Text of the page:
Chris Skidmore urges universities to use their autonomy to create a ‘Turing+’ exchange scheme
Brexit legislation often kept me in Westminster during my time as universities and science minister, but I also made several trips to Europe. My singular—perhaps personal—mission was to retain and secure European research partnerships. I was determined to demonstrate that although we were leaving the European Union, we would not be leaving these partnerships behind.
With this in mind, I made association to the Horizon Europe R&D programme for 2021-27 a priority and I even campaigned strongly on the issue after my departure. Plenty of people around me at the time doubted that association would be possible. Yet, in the end, the deal struck by prime minister Boris Johnson in late 2020 managed it, securing the UK’s continued participation in arguably the most important multilateral R&D programme in the world.
The deal also provided the basis for continued cooperation in many other R&D projects, from the Copernicus Earth observation programme to the Euratom nuclear cooperation programme, which ensured the UK’s involvement in the Iter nuclear fusion plant being built in southern France. In all of these, I had worked hard behind the scenes to reassure and convince people that an agreement would be found.
Yet, despite much talk among European politicians that there could be no cherry picking, the deal gave the UK choice. I wasn’t present in government for the final 11 months of the negotiating process, so I have no knowledge of what was or wasn’t said on the subject of the Erasmus+ student exchange programme, but its absence from the deal was surprising given our association to Horizon and other programmes.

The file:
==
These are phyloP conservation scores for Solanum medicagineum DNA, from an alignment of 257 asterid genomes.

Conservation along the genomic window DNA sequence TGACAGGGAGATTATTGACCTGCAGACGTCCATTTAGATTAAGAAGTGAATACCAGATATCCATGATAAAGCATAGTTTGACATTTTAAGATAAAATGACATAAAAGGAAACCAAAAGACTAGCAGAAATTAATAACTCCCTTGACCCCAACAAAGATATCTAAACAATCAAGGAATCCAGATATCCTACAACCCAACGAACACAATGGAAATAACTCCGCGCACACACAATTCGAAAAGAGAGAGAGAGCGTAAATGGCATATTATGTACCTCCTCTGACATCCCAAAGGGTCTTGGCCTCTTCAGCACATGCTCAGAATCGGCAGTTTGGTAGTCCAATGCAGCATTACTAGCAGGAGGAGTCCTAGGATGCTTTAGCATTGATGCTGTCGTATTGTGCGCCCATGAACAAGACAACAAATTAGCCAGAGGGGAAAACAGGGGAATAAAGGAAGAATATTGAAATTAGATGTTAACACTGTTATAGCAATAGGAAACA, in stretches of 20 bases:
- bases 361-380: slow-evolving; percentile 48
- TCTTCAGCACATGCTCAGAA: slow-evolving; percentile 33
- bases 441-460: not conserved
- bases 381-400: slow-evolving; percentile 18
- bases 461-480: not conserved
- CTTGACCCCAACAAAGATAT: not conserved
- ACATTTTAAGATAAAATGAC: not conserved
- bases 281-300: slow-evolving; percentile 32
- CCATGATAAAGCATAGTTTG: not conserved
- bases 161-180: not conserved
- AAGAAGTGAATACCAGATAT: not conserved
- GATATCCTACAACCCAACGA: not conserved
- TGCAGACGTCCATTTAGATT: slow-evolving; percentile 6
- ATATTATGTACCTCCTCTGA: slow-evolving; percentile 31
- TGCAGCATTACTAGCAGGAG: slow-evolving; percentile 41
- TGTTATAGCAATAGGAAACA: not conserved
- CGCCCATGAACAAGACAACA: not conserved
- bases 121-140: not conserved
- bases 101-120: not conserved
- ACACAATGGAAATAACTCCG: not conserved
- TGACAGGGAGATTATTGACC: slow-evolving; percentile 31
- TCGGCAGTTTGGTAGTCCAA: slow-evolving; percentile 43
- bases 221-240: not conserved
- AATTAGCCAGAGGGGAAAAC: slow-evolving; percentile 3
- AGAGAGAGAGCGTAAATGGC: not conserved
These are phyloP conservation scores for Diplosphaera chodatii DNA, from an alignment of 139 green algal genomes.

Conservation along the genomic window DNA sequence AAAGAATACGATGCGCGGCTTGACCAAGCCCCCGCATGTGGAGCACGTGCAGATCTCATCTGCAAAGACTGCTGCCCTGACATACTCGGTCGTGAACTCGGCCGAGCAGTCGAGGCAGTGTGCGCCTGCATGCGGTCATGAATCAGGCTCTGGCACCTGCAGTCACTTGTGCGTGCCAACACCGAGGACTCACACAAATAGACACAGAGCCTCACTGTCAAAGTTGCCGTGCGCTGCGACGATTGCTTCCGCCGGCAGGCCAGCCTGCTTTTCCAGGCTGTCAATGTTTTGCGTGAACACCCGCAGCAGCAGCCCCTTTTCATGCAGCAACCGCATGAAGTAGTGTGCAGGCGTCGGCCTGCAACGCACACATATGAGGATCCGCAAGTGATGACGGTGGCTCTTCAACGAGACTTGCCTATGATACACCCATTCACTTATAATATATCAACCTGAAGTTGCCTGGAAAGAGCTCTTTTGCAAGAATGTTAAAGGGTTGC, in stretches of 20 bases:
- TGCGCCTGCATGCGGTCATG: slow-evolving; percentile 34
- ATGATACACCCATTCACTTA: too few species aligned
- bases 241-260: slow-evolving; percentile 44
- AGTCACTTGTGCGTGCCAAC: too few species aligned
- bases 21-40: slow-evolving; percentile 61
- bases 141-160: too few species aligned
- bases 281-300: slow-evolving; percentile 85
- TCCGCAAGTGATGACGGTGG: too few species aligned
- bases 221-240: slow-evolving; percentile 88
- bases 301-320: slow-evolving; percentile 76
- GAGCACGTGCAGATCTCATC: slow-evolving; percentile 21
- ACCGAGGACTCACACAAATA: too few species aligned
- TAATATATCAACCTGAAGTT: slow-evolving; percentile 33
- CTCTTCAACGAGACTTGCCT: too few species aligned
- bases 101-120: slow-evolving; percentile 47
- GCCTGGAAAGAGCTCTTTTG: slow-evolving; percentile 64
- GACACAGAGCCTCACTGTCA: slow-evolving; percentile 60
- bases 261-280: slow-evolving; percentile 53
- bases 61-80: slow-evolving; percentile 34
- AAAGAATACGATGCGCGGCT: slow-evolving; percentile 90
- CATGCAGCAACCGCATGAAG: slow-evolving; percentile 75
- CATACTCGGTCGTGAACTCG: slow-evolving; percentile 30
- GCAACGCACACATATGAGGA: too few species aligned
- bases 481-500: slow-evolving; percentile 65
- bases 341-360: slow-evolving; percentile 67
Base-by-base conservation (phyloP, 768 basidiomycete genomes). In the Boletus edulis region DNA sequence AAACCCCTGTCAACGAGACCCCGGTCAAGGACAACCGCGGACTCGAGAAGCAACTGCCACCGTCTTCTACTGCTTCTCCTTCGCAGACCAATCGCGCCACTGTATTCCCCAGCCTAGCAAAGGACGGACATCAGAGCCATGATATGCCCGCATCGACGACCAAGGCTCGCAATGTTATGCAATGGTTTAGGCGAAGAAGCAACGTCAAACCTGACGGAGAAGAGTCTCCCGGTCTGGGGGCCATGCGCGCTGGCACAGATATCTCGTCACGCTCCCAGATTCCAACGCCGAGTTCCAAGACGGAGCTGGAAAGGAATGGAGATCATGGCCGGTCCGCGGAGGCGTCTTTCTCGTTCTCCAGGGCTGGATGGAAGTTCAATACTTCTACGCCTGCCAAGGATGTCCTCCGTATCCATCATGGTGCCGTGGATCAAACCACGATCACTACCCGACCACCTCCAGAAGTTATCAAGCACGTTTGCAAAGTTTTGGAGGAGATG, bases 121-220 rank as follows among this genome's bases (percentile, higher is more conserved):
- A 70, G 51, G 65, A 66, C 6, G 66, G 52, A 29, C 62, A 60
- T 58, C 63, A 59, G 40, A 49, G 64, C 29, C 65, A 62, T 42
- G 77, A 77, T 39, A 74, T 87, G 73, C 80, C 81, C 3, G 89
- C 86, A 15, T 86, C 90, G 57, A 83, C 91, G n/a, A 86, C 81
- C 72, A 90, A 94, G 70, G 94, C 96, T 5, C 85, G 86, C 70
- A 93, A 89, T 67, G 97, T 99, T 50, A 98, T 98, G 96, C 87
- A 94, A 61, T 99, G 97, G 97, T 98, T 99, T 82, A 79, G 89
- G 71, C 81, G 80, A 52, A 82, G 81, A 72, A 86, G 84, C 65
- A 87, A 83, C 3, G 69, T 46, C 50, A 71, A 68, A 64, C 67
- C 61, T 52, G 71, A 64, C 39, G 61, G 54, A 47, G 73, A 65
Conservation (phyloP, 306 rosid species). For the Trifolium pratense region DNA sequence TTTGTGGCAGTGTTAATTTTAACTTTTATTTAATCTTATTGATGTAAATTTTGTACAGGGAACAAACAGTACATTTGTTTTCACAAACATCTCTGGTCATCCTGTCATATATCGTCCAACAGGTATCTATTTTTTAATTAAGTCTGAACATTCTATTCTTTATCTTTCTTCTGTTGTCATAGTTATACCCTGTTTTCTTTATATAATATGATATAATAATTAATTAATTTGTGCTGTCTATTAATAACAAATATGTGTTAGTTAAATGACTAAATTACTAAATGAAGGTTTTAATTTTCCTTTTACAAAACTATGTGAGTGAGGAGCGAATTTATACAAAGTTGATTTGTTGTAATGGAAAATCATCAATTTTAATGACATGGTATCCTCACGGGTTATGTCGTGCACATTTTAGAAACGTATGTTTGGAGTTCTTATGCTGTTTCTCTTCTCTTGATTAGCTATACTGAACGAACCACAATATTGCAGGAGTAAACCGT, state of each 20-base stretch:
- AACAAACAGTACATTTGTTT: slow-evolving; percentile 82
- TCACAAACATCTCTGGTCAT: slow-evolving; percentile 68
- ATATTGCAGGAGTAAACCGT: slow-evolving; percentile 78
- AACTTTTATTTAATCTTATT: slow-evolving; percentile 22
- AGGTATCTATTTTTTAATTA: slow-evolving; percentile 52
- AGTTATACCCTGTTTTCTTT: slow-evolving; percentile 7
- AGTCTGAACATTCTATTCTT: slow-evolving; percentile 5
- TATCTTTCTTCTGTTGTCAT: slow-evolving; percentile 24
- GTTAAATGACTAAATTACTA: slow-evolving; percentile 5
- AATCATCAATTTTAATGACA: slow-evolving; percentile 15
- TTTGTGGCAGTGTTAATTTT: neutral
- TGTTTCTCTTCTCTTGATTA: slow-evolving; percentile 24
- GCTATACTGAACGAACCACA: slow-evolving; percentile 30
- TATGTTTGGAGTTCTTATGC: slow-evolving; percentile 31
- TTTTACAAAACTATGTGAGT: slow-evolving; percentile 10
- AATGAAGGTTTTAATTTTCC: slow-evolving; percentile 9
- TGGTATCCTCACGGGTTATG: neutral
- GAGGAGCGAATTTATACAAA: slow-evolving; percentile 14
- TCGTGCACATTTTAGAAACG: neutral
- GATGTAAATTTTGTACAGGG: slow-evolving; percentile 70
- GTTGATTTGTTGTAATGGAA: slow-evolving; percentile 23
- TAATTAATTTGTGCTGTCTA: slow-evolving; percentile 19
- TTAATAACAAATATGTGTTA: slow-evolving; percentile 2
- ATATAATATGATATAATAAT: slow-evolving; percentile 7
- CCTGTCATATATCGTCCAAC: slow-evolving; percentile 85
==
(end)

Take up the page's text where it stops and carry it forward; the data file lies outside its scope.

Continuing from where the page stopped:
Gap in provision
Whatever the merits or demerits of Erasmus+, there is little point wasting time mourning what might have been. Policy requires an eye to be constantly on the future, recognising the need to adapt and deliver. And in the absence of joining the scheme, there is clearly a gap in student provision that needs to be filled.
Back in 2019, I was determined that in the event of ‘no deal’, which would cause our participation in Erasmus+ to end, we would have an equivalent scheme in place. UK students would be able to travel abroad and students from abroad would be able to attend UK universities, with the total envelope for the scheme being set at the equivalent of the cost of Erasmus+. The Tudor historian in me had already ascribed the name of William Caxton, our most famous printer, who spent a sizeable proportion of his time abroad at the Burgundian court and was fluent in several languages, to the scheme.
Alas, the Caxton scheme was not to be. Nor was its reciprocal nature as an actual ‘exchange’. Instead, we have the Turing scheme. This should, in theory, provide excellent opportunities for British students to study abroad, with an expanded list of international destinations to access.
The government has also made clear its desire for the scheme to be readily available to students from low-income backgrounds, confronting an accusation that previous exchange schemes tended to benefit those from affluent backgrounds. And with a sizeable budget—certainly greater than the amount by which UK students benefited from Erasmus+ (discounting the benefit gained by local economies of serving EU students on placements)—on the surface it has enormous potential to succeed.